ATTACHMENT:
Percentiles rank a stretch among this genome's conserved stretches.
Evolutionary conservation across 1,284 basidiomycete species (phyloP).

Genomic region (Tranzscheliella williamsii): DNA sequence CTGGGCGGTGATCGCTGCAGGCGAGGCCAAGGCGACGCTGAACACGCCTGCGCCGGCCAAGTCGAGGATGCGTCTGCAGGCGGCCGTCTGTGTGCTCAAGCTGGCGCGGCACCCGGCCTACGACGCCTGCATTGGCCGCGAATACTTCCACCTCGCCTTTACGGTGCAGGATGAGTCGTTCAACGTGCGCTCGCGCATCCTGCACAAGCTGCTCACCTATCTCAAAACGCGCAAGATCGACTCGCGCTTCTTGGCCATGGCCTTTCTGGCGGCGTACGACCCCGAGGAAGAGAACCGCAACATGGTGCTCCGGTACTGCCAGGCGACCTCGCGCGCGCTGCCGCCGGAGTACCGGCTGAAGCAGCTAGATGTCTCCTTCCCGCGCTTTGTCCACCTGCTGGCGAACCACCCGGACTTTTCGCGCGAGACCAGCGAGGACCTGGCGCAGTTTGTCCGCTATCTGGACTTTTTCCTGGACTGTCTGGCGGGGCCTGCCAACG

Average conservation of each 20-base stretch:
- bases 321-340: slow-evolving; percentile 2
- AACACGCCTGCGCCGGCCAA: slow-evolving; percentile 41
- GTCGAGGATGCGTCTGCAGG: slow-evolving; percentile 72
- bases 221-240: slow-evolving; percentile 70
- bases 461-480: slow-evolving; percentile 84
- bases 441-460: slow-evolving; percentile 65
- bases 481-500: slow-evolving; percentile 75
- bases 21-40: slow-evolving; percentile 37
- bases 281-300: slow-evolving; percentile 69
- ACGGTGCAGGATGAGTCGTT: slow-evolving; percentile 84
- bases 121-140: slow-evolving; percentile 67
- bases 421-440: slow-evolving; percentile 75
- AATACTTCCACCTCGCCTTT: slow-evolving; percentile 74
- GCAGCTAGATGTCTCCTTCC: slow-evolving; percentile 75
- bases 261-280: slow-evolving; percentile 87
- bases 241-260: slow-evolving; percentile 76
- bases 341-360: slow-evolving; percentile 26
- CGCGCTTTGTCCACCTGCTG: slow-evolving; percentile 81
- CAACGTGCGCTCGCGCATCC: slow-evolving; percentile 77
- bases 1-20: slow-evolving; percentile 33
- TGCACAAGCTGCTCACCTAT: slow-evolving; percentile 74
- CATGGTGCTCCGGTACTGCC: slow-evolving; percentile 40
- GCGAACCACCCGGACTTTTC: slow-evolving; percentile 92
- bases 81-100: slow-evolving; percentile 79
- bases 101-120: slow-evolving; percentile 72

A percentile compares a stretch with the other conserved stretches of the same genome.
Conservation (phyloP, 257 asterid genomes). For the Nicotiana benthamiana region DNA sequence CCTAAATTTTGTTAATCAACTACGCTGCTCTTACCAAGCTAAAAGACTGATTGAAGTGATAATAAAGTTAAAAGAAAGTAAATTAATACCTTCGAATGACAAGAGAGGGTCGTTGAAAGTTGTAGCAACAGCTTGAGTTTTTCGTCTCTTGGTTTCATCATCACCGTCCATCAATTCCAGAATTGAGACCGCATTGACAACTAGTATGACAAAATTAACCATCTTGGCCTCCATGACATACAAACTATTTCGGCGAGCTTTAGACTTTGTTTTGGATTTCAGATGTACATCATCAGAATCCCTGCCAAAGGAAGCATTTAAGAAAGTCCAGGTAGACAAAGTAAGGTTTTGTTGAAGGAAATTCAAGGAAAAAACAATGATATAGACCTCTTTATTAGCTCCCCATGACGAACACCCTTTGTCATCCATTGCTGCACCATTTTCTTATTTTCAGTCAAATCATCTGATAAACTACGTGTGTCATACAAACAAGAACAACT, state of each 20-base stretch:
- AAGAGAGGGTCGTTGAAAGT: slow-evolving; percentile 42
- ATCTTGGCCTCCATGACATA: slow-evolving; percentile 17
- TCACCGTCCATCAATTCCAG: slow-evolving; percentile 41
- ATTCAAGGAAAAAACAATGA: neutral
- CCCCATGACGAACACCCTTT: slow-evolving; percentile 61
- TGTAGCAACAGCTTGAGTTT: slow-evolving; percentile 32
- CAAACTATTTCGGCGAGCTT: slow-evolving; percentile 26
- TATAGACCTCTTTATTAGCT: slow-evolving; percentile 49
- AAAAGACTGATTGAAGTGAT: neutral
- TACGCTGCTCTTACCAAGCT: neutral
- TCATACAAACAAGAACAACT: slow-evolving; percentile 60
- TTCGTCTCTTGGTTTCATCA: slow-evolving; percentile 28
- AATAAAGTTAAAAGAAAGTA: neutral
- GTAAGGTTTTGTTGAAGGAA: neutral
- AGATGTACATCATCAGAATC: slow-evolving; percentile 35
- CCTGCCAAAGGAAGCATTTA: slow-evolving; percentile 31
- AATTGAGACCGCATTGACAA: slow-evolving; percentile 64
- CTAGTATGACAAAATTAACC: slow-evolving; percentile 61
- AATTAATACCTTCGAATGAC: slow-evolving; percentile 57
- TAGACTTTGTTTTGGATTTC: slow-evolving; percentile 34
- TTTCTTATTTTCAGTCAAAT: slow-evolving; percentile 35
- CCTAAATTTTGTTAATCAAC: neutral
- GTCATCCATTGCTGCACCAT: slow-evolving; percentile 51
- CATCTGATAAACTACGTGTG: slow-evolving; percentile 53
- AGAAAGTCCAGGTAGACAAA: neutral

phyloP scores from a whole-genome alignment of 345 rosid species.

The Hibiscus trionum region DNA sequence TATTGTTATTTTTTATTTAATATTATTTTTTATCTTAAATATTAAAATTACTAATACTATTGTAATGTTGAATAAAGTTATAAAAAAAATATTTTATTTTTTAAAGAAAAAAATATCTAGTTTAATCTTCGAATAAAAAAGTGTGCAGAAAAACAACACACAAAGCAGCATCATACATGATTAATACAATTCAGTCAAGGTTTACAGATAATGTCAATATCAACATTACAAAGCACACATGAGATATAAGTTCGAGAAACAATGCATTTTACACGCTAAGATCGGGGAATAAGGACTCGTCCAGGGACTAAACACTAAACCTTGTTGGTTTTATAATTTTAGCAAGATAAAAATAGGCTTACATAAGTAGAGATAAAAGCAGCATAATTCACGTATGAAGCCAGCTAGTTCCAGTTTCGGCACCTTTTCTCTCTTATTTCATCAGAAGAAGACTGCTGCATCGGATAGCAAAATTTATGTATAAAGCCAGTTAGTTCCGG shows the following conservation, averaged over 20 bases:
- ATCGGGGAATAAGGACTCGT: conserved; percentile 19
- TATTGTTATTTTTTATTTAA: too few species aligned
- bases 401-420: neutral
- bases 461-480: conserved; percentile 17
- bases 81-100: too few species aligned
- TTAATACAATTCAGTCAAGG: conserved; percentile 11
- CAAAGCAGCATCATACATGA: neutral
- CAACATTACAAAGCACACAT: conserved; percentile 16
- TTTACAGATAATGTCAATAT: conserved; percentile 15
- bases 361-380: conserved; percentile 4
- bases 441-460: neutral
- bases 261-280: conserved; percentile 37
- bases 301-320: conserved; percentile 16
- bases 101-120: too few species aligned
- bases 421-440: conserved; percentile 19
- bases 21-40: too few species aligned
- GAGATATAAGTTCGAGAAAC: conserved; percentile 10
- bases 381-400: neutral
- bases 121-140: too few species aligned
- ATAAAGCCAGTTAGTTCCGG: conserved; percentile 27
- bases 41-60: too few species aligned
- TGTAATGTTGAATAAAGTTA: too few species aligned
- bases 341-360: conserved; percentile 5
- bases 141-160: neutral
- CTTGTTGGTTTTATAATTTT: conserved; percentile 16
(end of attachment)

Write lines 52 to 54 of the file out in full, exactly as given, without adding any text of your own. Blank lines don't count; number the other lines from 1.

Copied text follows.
- TTTCTTATTTTCAGTCAAAT: slow-evolving; percentile 35
- CCTAAATTTTGTTAATCAAC: neutral
- GTCATCCATTGCTGCACCAT: slow-evolving; percentile 51